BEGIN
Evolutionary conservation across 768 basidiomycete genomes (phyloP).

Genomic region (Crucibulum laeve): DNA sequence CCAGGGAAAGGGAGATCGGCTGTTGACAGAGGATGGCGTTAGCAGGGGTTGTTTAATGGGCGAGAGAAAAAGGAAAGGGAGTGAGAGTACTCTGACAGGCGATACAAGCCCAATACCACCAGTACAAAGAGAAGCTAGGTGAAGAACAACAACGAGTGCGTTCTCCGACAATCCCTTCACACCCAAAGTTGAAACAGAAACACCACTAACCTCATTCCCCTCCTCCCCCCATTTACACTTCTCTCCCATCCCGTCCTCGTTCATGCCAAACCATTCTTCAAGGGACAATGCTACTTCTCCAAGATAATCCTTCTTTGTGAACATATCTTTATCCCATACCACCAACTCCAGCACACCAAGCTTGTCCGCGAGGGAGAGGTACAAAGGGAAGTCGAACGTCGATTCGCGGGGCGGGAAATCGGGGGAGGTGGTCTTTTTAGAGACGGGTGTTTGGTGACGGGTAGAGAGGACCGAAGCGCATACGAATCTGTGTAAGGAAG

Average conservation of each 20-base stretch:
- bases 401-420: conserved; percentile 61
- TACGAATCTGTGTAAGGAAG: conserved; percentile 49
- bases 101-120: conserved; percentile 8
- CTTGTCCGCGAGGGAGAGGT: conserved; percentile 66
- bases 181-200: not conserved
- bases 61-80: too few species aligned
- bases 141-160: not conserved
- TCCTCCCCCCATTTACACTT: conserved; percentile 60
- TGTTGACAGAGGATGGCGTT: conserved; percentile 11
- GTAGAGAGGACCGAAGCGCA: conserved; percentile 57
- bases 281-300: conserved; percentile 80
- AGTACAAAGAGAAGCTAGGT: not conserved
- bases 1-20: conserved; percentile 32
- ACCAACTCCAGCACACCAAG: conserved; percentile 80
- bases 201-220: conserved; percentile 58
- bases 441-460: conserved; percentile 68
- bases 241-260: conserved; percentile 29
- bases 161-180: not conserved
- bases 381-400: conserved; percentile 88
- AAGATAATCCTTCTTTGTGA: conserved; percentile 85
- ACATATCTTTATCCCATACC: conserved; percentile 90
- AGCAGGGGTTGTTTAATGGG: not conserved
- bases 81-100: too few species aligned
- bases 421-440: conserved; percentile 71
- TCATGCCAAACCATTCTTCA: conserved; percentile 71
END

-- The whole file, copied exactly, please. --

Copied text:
Evolutionary conservation across 768 basidiomycete genomes (phyloP).

Genomic region (Crucibulum laeve): DNA sequence CCAGGGAAAGGGAGATCGGCTGTTGACAGAGGATGGCGTTAGCAGGGGTTGTTTAATGGGCGAGAGAAAAAGGAAAGGGAGTGAGAGTACTCTGACAGGCGATACAAGCCCAATACCACCAGTACAAAGAGAAGCTAGGTGAAGAACAACAACGAGTGCGTTCTCCGACAATCCCTTCACACCCAAAGTTGAAACAGAAACACCACTAACCTCATTCCCCTCCTCCCCCCATTTACACTTCTCTCCCATCCCGTCCTCGTTCATGCCAAACCATTCTTCAAGGGACAATGCTACTTCTCCAAGATAATCCTTCTTTGTGAACATATCTTTATCCCATACCACCAACTCCAGCACACCAAGCTTGTCCGCGAGGGAGAGGTACAAAGGGAAGTCGAACGTCGATTCGCGGGGCGGGAAATCGGGGGAGGTGGTCTTTTTAGAGACGGGTGTTTGGTGACGGGTAGAGAGGACCGAAGCGCATACGAATCTGTGTAAGGAAG

Average conservation of each 20-base stretch:
- bases 401-420: conserved; percentile 61
- TACGAATCTGTGTAAGGAAG: conserved; percentile 49
- bases 101-120: conserved; percentile 8
- CTTGTCCGCGAGGGAGAGGT: conserved; percentile 66
- bases 181-200: not conserved
- bases 61-80: too few species aligned
- bases 141-160: not conserved
- TCCTCCCCCCATTTACACTT: conserved; percentile 60
- TGTTGACAGAGGATGGCGTT: conserved; percentile 11
- GTAGAGAGGACCGAAGCGCA: conserved; percentile 57
- bases 281-300: conserved; percentile 80
- AGTACAAAGAGAAGCTAGGT: not conserved
- bases 1-20: conserved; percentile 32
- ACCAACTCCAGCACACCAAG: conserved; percentile 80
- bases 201-220: conserved; percentile 58
- bases 441-460: conserved; percentile 68
- bases 241-260: conserved; percentile 29
- bases 161-180: not conserved
- bases 381-400: conserved; percentile 88
- AAGATAATCCTTCTTTGTGA: conserved; percentile 85
- ACATATCTTTATCCCATACC: conserved; percentile 90
- AGCAGGGGTTGTTTAATGGG: not conserved
- bases 81-100: too few species aligned
- bases 421-440: conserved; percentile 71
- TCATGCCAAACCATTCTTCA: conserved; percentile 71